A common origin of magnetism from planets to white dwarfs
Astrophysical Journal Letters
Institute of Physics Publishing
© 2017. The American Astronomical Society. All rights reserved.
Isolated magnetic white dwarfs have field strengths ranging from kilogauss to gigagauss. However, the origin of the magnetic field has not been hitherto elucidated. Whether these fields are fossil, hence the remnants of original weak magnetic fields amplified during the course of the evolution of their progenitor stars, or are the result of binary interactions, or, finally, they are produced by other internal physical mechanisms during the cooling of the white dwarf itself, remains a mystery. At sufficiently low temperatures, white dwarfs crystallize. Upon solidification, phase separation of its main constituents, 12C and 16O, and of the impurities left by previous evolution occurs. This process leads to the formation of a Rayleigh–Taylor unstable liquid mantle on top of a solid core. This convective region, as it occurs in solar system planets like the Earth and Jupiter, can produce a dynamo able to yield magnetic fields of strengths of up to 0.1 MG, thus providing a mechanism that could explain magnetism in single white dwarfs.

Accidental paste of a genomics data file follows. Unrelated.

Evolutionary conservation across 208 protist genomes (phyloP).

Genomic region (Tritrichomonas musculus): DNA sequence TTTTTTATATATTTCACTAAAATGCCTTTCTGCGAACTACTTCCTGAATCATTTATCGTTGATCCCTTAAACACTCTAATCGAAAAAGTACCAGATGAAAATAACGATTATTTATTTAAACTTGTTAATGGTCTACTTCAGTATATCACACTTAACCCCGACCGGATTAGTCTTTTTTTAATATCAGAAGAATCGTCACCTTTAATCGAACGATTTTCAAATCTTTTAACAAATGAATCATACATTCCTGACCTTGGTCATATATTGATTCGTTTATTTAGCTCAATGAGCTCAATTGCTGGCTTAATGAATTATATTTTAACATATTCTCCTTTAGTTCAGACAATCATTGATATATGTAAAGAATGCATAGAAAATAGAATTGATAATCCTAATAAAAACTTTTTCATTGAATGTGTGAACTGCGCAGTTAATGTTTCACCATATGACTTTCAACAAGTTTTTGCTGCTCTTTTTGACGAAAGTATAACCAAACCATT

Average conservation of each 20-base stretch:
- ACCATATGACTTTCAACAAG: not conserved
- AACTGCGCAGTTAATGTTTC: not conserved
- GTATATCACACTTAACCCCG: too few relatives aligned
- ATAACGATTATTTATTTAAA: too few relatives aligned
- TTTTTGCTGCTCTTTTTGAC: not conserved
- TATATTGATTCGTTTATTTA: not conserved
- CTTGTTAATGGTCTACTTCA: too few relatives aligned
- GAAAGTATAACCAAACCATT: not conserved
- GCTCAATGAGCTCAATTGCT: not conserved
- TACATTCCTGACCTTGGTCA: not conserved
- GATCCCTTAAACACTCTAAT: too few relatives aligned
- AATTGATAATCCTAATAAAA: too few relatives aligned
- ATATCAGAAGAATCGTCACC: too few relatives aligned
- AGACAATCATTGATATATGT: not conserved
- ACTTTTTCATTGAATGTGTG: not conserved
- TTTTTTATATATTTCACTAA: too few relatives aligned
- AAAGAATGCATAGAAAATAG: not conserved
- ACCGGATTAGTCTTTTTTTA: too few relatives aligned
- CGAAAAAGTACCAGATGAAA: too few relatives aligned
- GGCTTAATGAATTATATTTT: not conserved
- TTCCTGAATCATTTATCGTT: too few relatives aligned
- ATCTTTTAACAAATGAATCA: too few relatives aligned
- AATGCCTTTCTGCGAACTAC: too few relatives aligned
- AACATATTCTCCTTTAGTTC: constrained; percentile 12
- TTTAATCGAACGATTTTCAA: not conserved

This work has been supported by MINECO grants ESP2013- 47637-P, ESP2015-66134-R (J.I.), and AYA2014-59084-P (E.G.-B.), by the European Union FEDER funds, by grants 2014SGR1458 (J.I.), 2014SGR0038 (E.G.-B.) of the AGAUR, and by the CERCS program of the Generalitat de Catalunya.
This is the final version of the article. Available from the publisher via the DOI in this record.
Vol. 836, L28